This experiment led to the following progression of results: First, the introduction of a loud sound (unconditioned stimulus) resulted in fear (unconditioned response)—a natural response.[3] Secondly, the introduction of a rat (neutral stimulus) paired with the loud sound (unconditioned stimulus) eventually resulted in fear (unconditioned response).[3] Finally, the successive introductions of only a rat (conditioned stimulus) resulted in fear (conditioned response). Therefore, learning was demonstrated.

The experiment did not have a control subject.

Apparent results[edit]

Watson used the same kind of classical conditioning as Pavlov had used in his experiments with dogs.[4]

The experiment showed that Little Albert seemed to generalize his response to furry objects so that when Watson sent a non-white rabbit into the room seventeen days after the original experiment, Albert also became distressed. He showed similar reactions when presented with a furry dog, a seal-skin coat, and even when Watson appeared in front of him wearing a Santa Claus mask with white cotton balls as his beard. Albert, however, did not fear everything with hair; and there was some confusing results when pairing the noise with the rabbit and dog.[3]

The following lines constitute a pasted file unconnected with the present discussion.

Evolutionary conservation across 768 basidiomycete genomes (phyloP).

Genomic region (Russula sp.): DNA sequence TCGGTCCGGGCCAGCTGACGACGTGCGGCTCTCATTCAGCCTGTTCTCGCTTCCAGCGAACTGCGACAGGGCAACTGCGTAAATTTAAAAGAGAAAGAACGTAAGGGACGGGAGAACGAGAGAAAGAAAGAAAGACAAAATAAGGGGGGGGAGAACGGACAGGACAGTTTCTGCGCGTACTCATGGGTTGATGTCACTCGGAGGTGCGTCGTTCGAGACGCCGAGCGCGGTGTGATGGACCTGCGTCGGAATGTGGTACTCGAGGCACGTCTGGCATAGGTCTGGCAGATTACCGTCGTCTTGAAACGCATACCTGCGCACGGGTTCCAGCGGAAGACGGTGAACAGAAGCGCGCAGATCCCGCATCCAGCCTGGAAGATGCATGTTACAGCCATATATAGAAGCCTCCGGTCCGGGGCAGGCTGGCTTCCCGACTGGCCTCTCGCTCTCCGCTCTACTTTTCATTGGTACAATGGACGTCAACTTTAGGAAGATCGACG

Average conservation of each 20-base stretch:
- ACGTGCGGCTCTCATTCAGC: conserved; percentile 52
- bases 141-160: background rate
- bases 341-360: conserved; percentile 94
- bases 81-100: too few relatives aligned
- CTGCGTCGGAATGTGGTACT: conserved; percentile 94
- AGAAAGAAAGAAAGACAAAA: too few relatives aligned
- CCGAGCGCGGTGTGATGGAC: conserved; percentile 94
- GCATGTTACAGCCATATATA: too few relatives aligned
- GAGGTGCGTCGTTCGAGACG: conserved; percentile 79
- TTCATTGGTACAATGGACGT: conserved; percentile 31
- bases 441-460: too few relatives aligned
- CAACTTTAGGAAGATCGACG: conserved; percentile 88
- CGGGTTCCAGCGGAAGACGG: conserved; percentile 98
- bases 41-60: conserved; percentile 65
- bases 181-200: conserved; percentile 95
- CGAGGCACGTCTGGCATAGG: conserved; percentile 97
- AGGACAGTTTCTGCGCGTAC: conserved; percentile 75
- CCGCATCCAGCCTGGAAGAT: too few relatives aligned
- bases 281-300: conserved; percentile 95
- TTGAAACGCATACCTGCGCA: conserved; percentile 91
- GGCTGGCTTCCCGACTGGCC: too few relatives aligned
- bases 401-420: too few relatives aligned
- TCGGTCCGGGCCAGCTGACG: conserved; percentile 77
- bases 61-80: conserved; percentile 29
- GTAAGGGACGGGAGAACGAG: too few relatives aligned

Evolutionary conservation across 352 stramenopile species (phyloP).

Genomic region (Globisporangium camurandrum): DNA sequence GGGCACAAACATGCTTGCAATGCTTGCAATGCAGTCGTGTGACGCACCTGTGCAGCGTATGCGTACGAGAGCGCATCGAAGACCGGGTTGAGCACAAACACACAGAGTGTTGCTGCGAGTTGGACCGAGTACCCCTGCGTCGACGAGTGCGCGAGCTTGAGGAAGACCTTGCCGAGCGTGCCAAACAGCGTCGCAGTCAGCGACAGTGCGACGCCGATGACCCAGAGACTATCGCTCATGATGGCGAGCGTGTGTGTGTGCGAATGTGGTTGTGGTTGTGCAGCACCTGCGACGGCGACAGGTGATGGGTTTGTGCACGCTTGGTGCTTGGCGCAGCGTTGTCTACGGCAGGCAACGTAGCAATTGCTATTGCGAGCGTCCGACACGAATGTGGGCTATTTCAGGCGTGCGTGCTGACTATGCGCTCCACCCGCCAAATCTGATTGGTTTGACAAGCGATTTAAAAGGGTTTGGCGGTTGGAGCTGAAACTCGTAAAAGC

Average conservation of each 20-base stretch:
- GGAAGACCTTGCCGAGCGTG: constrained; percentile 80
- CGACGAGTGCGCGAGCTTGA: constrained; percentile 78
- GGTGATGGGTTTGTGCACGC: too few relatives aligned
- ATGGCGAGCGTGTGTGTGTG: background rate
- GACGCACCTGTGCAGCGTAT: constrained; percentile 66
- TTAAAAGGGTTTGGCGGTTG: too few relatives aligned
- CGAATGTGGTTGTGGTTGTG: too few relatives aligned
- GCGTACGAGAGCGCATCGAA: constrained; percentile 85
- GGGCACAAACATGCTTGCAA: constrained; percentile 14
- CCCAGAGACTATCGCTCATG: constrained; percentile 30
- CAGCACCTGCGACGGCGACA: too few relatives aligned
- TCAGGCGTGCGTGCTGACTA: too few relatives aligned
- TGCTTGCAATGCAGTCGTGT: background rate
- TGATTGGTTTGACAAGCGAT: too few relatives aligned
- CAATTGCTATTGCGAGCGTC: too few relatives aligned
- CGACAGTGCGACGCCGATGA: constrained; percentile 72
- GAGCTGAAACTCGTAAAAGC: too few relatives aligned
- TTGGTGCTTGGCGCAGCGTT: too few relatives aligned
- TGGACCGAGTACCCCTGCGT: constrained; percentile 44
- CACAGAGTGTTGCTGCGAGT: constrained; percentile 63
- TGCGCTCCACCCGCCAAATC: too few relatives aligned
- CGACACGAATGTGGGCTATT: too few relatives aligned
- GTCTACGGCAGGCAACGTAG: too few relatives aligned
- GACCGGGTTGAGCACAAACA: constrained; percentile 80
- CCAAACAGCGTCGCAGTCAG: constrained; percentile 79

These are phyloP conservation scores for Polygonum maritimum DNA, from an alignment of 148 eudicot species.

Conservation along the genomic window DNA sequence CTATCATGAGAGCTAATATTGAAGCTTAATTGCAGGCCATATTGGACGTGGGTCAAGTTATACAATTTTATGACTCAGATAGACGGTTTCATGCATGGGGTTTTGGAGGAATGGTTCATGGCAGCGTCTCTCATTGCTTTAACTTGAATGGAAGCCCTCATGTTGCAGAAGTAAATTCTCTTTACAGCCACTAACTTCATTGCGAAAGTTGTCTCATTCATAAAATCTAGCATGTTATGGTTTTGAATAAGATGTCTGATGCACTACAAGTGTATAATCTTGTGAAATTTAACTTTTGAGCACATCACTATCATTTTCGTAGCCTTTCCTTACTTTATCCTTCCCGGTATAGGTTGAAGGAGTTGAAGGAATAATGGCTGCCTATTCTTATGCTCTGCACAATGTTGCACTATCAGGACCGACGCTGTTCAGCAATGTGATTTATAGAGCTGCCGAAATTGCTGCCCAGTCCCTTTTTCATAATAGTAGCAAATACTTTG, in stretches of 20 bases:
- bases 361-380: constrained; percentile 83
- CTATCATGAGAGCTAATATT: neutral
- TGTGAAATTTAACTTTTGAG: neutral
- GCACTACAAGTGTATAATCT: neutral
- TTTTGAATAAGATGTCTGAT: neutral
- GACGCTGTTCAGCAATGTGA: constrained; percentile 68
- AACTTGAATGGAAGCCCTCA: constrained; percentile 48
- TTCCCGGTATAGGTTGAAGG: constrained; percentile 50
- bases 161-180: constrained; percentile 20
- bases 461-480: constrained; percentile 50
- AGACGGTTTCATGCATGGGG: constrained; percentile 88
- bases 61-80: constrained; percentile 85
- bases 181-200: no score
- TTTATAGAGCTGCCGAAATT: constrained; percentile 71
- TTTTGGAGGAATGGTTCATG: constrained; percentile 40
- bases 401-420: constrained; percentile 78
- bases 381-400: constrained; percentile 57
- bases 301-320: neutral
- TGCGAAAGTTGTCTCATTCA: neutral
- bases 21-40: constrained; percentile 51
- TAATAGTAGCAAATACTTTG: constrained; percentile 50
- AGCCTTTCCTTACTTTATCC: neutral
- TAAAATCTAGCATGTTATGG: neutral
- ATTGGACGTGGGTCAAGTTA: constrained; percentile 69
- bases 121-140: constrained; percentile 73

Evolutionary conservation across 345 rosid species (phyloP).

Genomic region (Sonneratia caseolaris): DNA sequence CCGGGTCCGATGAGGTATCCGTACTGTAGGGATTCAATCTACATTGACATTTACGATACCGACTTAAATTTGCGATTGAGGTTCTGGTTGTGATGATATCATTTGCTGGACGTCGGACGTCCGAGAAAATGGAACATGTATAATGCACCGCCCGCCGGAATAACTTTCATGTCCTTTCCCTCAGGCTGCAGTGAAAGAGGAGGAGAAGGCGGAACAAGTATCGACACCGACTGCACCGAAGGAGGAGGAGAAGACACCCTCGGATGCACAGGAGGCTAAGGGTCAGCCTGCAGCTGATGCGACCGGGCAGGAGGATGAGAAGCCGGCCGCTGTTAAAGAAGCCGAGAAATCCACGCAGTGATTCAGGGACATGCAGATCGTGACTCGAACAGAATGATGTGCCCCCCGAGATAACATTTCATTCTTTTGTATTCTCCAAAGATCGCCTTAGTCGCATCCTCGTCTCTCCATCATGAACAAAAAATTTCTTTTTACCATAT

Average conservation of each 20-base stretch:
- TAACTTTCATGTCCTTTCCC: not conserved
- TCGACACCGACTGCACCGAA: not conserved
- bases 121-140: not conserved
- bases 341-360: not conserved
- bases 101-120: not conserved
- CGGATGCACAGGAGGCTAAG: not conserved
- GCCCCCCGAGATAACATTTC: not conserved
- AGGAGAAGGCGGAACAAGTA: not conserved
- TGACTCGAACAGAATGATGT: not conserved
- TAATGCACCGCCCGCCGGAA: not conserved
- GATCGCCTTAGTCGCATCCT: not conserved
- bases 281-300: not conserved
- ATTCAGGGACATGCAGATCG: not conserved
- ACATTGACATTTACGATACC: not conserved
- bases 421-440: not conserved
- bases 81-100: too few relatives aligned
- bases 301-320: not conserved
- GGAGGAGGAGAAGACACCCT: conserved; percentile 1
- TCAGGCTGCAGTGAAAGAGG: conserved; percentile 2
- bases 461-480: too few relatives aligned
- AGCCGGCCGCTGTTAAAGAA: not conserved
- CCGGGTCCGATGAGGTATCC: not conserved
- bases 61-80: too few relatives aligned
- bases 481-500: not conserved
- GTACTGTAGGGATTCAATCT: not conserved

Post experiment lecture tour and later inspiration[edit]

Albert exhibited an approach and avoidance conflict with the objects presented to him at the age of 1 year and 21 days, his age at the conclusion of the experiment. Albert was then reportedly removed from the hospital.[5]

Watson had discussed (hypothetically) how to desensitize a human, but knew from the beginning of the study the possibility existed that there would not be time to do so with Albert. As Albert left the hospital on the day the last tests were made, no desensitizing ever took place, and it is possible that his fear responses continued post-experimentally.[6]

Following the conclusion of the experiment, Watson gave a series of weekend lectures describing the Little Albert study. One of these lectures was attended by Mary Cover Jones, which sparked her interest in pursuing graduate work in psychology. (She became known as the "Mother of Behavior Therapy" following a study she conducted on a three-year-old.)[7]

Identifying Little Albert[edit]

According to some textbooks, Albert's mother worked in the same building as Watson and didn't know the tests were being conducted. When she found out, she took Albert and moved away, letting no one know where they were going. A 2009 report, however, disputes that.[8]